As you bid goodbye to summer — so long flip flops, air conditioner and iced beverages on the patio — you say hello to an even more fleetingly beautiful part of the year. The crispness in the air arrived last week, and the leaves have just barely begun to change color.
Summer may look pretty fantastic after four months of winter, but autumn feels just lovely after four months of summer. Enjoy it while you can by trying any of the 25 things to do this fall that we’ve assembled for you.
Click for more on the story by Emily Burnham in the Bangor Daily News.
Posted in Entertainment, Environment, Food and Drink, Maine, Outdoors
Tagged Bangor Book Festival, Bangor Daily News, Beer and Pemaquid Mussel Fest, Camden, Camden International Film Festival, Clash of the Titans, Eastport Arts Center, Emily Burnham, fall, fall colors, Fall Foliage Drive, foliage, Fright at the Fort, Great Ellsworth Puppet Festival, Harvest on the Harbor, Juice 3.0 Creative Economy Conference, Maine, Maine Earth Science Day, Maine Eastern Railroad, Maine Harvest Festival, Maine Historical Society, Maine State Museum, Moxie Falls, Oktoberfest, Red Cloak Haunted History Tours, Rockland, Skowhegan, Stone Mountain Arts Center, The Rocky Horror Picture Show, Vinfest, Women’s ice hockey
Your alarm goes off in the morning. After coffee, a shower, reading the newspaper and getting dressed, you’re out the door — and that’s when it hits you.
There’s a slight chill in the air. A yellow leaf flutters gently to the ground. Your clothing isn’t warm enough. Autumn has arrived.
In between unpacking your sweaters and bringing in the patio furniture, the change of season means a renewed vigor for experiencing all that Maine has to offer. From leaf-peeping driving trips around the state to Halloween events, from apple picking to concert-going, the fall is the time when Mainers really get to bask in the glory.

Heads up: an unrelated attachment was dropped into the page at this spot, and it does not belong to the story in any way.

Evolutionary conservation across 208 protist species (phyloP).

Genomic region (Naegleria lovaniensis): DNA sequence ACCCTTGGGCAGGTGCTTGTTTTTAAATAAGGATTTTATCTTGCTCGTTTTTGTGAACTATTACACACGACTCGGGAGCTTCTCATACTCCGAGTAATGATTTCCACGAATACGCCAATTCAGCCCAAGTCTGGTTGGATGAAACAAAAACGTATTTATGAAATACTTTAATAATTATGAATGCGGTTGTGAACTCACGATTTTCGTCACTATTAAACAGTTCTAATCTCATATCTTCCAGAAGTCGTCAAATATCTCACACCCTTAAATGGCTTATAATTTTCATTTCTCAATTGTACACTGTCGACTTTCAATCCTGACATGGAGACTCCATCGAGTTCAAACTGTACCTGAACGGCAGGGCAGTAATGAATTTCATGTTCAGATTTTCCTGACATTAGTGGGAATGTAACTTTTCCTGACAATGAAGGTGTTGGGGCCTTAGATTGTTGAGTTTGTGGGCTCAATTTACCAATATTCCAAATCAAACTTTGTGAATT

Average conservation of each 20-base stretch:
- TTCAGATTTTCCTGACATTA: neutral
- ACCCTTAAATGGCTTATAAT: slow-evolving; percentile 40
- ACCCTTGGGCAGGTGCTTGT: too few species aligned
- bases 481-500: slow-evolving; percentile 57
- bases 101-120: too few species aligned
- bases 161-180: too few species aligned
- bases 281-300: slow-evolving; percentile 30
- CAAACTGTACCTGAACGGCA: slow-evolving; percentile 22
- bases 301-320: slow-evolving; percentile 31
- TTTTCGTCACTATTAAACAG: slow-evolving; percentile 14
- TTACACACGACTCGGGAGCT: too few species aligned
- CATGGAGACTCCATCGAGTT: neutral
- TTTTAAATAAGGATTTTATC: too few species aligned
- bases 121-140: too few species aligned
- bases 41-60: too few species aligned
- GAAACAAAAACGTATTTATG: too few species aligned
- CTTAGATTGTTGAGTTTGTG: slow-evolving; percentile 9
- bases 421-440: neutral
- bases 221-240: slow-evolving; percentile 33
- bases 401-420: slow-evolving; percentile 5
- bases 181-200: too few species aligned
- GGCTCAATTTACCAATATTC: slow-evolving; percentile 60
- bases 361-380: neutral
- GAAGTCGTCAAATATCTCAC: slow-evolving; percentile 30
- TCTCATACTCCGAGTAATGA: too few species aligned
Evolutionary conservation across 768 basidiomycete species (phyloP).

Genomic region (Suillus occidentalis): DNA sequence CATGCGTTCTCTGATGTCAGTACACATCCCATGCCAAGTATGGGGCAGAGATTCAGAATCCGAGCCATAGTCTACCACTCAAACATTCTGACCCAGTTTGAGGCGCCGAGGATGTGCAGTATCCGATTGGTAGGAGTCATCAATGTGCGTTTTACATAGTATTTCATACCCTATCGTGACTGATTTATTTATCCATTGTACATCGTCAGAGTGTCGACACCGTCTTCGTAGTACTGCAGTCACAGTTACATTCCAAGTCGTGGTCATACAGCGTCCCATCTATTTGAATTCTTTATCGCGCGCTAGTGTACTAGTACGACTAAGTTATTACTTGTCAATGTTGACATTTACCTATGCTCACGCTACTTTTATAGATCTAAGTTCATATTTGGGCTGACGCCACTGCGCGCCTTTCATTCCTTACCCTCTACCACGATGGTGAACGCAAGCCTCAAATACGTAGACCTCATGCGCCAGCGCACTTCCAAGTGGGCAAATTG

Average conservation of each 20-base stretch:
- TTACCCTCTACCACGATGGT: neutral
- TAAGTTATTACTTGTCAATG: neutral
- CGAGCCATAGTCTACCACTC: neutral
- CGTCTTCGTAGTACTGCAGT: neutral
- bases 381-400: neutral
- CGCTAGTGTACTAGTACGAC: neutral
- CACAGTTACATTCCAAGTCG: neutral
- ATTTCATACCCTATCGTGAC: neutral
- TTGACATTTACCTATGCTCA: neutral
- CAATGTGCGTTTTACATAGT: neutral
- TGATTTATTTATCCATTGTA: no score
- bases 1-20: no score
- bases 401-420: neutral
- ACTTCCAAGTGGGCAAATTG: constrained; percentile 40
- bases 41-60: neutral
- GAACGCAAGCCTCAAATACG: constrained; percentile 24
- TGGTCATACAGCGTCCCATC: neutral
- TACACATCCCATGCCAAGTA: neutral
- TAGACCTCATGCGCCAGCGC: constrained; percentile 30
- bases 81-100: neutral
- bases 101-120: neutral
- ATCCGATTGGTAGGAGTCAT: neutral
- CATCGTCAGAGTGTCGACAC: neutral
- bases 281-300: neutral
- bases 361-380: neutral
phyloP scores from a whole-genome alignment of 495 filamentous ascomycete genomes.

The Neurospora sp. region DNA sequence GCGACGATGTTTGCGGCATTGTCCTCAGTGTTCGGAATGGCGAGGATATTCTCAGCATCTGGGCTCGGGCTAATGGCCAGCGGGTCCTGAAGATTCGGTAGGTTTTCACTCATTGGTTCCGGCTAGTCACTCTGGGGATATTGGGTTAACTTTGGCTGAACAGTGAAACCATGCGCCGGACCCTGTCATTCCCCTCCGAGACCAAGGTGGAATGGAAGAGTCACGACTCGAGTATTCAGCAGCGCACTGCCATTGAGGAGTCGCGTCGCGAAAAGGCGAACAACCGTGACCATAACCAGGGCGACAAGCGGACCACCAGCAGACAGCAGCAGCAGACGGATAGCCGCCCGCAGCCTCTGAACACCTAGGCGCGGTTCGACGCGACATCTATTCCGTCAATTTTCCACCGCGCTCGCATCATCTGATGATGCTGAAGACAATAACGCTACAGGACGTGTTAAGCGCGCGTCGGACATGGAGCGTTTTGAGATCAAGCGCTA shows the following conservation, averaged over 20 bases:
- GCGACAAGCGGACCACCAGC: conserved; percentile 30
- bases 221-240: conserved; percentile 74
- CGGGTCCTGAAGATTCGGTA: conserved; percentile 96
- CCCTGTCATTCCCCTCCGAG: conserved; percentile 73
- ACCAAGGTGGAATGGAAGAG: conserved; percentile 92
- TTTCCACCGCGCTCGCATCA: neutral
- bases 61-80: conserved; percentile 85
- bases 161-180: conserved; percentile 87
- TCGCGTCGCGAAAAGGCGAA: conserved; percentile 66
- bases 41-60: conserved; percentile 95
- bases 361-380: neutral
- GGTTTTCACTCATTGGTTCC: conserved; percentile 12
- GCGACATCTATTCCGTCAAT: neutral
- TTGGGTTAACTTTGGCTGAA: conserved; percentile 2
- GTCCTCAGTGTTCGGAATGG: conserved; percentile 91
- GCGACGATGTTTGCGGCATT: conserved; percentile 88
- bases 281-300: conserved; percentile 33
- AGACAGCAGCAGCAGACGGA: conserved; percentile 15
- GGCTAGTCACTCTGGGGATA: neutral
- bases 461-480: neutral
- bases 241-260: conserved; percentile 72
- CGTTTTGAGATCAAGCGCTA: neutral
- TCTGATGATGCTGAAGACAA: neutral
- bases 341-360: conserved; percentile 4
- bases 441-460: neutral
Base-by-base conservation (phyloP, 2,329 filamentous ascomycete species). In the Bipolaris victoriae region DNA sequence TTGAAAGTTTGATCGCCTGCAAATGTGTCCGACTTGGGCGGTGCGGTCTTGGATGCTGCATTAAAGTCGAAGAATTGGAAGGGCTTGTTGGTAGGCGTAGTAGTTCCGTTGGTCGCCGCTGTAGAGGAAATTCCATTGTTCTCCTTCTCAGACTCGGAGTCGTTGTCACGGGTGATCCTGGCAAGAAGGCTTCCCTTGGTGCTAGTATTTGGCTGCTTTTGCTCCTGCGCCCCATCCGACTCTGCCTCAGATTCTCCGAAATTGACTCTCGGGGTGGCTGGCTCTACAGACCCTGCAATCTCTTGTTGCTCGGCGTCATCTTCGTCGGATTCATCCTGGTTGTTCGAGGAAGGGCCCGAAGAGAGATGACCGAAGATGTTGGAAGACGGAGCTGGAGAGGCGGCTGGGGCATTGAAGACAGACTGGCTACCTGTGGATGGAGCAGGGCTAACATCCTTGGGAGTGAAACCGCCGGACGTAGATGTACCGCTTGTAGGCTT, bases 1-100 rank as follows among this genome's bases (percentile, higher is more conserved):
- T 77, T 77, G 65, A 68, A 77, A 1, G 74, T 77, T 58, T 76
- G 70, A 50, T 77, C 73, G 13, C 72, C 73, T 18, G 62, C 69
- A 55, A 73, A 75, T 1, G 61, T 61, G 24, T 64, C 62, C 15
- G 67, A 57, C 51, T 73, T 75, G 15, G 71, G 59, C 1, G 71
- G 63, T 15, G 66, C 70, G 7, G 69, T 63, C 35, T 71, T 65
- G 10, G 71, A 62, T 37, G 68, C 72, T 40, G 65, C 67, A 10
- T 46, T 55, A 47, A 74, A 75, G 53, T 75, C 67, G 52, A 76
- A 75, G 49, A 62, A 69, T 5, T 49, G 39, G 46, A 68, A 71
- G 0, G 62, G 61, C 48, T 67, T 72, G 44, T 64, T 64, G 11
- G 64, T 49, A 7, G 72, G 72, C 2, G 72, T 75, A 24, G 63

The gold, red, orange and yellow that light up treetops lasts only about a month — so what are you waiting for? Get out and have fun, before you make that appointment to put on your snow tires.
Click for the rest of the story by Emily Burnham in the Bangor Daily News.
Posted in Entertainment, Maine
Tagged American Harvest Picnic, Aroostook County, Aroostook State Park, Art and Poetry Gallery Walk, Autumn, “The Texas Chainsaw Massacre”, BangPop!, Blue Hill Fall Foliage Food & Wine Festival, Camden International Film Festival, Collins Center for the Arts, Common Ground Country Fair, Craft and Gift Show, Ellsworth, fall, Fling Into Fall, foliage, Fort Knox State Park, Fright at the Fort, Gifted Hand Fine Art, Great Maine Apple Day, Halloween, Haunted Woods Walk, hunters breakfasts, Lord Hall Galleries, Maine, Mainers, Monday Blues, Orono, Pemaquid Oyster Festival, Portland Stage, Rockland, Sebago Lake, SmackFest, State Theatre Opening Weekend, The Grand, The Strand Theatre
Living in Maine and never climbing a lighthouse is kind of like living in South Dakota and never seeing Mount Rushmore, or visiting Memphis and skipping the tour of Graceland.
You know you should do it, but somehow you just never get around to actually going.
Well, here’s your chance. On Saturday, 25 ocean, river and island lighthouses throughout Maine will be open from 9 a.m. to 3 p.m.
Some of these lighthouses aren’t normally open to the public, so this is a rare chance to peek inside their light towers and keepers’ houses.
Even if you’ve been to Portland Head Light a million times with visiting relatives, during Open Lighthouse Day, you’ll be able to climb the tower, which is usually closed.
“At the 25 sites that are going to be open, there will be people there staffing, and many of them will have guided tours,” said Bob Trapani Jr., executive director of the American Lighthouse Foundation in Rockland, which is sponsoring the day along with the U.S. Coast Guard and the Maine Office of Tourism. “It’s an educational opportunity, not just a chance to climb.”
Click here for the rest of the story by Meredith Goad in the Portland Press Herald.
For more info and a complete list and map of lighthouses that will be open for Open Lighthouse Day, http://lighthousefoundation.org/ or www.lighthouseday.com.
Posted in Education and Schools, Entertainment, Maine, Maine history, Outdoors
Tagged American Lighthouse Foundation, island, Maine lighthouses, Maine Office of Tourism, ocean, Open Lighthouse Day, Portland Head Light, rivers, Rockland, U.S. Coast Guard, visitors, volunteers
International jumping contest draws canines, owners to Rockland – Bangor Daily News